No Books for Cuba’s Youth

Irina Pino

HAVANA TIMES — Some of my son’s high-school friends and other kids from around the neighborhood often come over to my house to play video-games on our computer.

Sometimes, the noise they make becomes unbearable and I want to throw them all out. On other occasions, however, while my son is taking a shower and they are waiting for him to come back to resume the game, I try to have a chat with them to find out what they’re into. It is not my intention to pry – I am merely interested in the viewpoints of young people who are caught up in the dizzying pace of video-games and Manga series.

Among other things, I ask them questions about literature. “Do any of you read?” I ask them, trying to conceal my curiosity.

They begin to answer me individually. David, for instance, tells me that he hates reading and that he prefers to watch the weekly TV packages his mother buys. I know these packages include a good many educational and other interesting materials. I recently read an article written by a journalist who was defending these packages as an entertainment option.

Pablo tells me that no one reads at his home, that it is unusual to see anyone in his family open a book – that they don’t even have bookshelves. They put away his school textbooks in a closet. His parents watch soap operas and romantic comedies – both want to unplug at night.

Neni confesses that he once made the effort to read a chapter of Tom Sawyer, because a girl in his classroom had recommended it to him, but that he gave it back to her the next day. It had struck him as far too silly.

Lastly, my son tells me of his own preferences. Even though he sees many of his relatives read and cultivate this habit, he wants nothing to do with books. The TV series and videogames that take up part of his time are far more exciting for him, as are playing and watching soccer.

The new generations care nothing about the past. They make quick judgments about things and take it one day at a time. They cease to exercise their imagination and opt for the palpable, the now. Romanticism is out of style. Their tactics and strategies are far simpler, and the inner world recedes to the background. Technology swallows them up in many different ways. Digital books occupy an important place among modern gadgets, but reading on a screen isn’t something that captures people’s attention for long, not longer than 2 hours, at least, and straining one’s eyes that way may actually be detrimental.

I am sure there are many young people who don’t fall under this category. I know that the son of a friend and colleague of mine is writing a fantastic novel and that he’s read several works by Shakespeare.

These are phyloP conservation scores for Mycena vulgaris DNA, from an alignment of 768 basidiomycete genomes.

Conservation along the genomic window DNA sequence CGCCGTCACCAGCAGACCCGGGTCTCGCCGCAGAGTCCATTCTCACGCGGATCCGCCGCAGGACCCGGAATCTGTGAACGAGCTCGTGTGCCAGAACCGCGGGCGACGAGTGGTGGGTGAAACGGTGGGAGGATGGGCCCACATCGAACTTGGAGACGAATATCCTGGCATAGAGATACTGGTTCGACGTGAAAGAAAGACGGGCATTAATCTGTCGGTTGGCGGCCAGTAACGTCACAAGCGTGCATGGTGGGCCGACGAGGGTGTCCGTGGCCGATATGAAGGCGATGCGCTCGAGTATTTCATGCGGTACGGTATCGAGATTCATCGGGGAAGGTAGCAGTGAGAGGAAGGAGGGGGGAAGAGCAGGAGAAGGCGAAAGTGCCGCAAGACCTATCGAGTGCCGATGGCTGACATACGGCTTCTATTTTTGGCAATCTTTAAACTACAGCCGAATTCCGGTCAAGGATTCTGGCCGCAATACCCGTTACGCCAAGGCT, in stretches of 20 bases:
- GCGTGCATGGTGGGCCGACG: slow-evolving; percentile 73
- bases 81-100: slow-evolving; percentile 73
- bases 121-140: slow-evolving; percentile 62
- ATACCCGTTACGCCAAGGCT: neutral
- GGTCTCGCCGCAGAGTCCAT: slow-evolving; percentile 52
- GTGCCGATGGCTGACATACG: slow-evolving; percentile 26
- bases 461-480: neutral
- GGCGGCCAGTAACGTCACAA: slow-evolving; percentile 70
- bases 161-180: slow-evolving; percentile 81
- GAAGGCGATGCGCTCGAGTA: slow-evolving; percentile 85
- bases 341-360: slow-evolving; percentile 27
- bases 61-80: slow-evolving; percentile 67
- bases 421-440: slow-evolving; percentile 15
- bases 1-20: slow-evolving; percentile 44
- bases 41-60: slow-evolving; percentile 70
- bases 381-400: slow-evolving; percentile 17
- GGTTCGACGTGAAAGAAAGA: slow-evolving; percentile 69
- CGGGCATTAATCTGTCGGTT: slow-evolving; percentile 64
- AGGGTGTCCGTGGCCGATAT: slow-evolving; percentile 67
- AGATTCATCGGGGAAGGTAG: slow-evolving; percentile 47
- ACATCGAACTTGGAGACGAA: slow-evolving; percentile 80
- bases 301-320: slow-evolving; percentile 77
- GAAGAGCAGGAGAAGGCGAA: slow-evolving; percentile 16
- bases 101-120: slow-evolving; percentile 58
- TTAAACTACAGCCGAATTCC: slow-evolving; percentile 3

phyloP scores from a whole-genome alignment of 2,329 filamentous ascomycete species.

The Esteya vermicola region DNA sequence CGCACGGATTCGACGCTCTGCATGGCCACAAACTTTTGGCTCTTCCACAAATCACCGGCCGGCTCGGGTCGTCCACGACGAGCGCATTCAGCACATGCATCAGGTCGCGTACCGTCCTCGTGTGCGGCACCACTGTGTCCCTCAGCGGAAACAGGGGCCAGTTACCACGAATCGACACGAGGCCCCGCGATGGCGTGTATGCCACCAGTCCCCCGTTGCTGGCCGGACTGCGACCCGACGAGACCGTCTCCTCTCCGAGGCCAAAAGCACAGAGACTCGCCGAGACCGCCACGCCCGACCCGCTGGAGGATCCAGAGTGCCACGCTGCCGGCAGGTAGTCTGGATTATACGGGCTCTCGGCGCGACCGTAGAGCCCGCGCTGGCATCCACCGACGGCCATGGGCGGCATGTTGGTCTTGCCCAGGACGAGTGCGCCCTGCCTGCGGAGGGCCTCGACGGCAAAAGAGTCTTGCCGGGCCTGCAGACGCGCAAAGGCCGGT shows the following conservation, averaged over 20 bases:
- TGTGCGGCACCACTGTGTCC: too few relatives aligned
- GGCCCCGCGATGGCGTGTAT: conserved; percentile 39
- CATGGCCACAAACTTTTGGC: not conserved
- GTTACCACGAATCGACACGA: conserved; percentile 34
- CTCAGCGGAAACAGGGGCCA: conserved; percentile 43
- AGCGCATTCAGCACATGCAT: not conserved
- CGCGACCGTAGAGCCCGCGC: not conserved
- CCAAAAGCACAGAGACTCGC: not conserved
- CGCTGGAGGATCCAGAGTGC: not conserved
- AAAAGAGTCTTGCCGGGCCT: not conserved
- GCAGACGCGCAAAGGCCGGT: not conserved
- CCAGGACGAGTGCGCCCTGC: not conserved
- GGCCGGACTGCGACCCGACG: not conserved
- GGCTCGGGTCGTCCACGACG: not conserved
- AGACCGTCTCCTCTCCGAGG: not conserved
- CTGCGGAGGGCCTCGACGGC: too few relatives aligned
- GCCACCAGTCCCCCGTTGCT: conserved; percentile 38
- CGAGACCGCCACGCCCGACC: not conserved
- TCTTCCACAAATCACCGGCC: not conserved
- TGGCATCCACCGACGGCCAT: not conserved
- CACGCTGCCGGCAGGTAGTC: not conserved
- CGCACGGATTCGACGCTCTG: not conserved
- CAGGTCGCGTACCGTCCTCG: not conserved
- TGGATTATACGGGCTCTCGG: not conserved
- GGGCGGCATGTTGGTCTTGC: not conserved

I suppose they are the ones who have been saved, and who save literature. At the very least, they don’t consider it a boring mistress.

It is not my intention to conduct a socio-cultural study of this phenomenon or anything of the sort. I am merely sharing my experiences here. There are far too many factors involved in this business of people not wanting to read.

For me, on the other hand, reading was a passionate adventure. My father and sister even read me books when I was ill or bed-ridden. It was like listening to one of those audio-books, but there was a warmth to the reading that a recorded voice will never have.


9 thoughts on “No Books for Cuba’s Youth

  • September 30, 2014 at 10:18 pm
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    No rodrigvm I have to address the reality of the CDR. You clearly don’t live in Cuba and in any case as a supporter of socialism, dictatorship and repression would be very acceptable to the Castro family regime. They would undoubtedly recognise one of their own. My experience of socialism in practice during my life is prolonged and I know how it is all about power and control. Just watch how Dr. Jose A. Praga Castro Director General of LABIOFAM will wiggle and twist to absolve himself from the Ernesto and Hugo STINK farce by blaming the malicious media of the US. MARK MY WORDS!

  • September 30, 2014 at 1:26 pm
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    Carlyle, good thing you live in Cuba as an alien, and are free to devote your entire days justly and (mostly unjustly) vehemently criticizing the government and all institutions there. Know ye, that you would be ineligible for Lawful Permanent Residency in the USA if you had such views of our government. Are you able to appreciate the irony ?